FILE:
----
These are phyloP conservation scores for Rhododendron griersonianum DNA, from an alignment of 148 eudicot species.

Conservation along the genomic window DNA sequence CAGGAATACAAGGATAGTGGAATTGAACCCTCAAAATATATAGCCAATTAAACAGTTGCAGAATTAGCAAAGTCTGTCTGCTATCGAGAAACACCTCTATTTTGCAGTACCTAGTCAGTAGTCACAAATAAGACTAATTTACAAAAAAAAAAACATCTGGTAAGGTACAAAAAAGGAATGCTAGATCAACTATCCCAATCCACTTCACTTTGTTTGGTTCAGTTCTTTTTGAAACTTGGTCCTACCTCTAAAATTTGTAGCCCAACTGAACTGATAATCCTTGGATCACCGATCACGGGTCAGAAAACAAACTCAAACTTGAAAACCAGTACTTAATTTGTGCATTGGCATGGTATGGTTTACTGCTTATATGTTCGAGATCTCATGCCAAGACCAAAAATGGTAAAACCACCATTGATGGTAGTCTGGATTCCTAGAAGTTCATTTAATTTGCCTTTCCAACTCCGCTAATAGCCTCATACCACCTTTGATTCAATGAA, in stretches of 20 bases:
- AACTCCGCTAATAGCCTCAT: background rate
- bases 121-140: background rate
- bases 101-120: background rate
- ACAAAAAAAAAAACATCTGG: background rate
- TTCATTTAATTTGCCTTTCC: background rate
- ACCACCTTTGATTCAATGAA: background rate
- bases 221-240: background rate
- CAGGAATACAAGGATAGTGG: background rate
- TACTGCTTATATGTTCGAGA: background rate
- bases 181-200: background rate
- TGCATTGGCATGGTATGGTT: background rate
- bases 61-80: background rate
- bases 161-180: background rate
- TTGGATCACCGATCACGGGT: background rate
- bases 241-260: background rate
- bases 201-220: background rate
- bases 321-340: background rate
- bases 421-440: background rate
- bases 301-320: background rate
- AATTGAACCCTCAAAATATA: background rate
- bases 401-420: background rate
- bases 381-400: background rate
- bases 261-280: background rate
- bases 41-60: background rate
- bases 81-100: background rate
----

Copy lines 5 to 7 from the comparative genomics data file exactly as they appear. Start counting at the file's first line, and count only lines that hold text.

- bases 101-120: background rate
- ACAAAAAAAAAAACATCTGG: background rate
- TTCATTTAATTTGCCTTTCC: background rate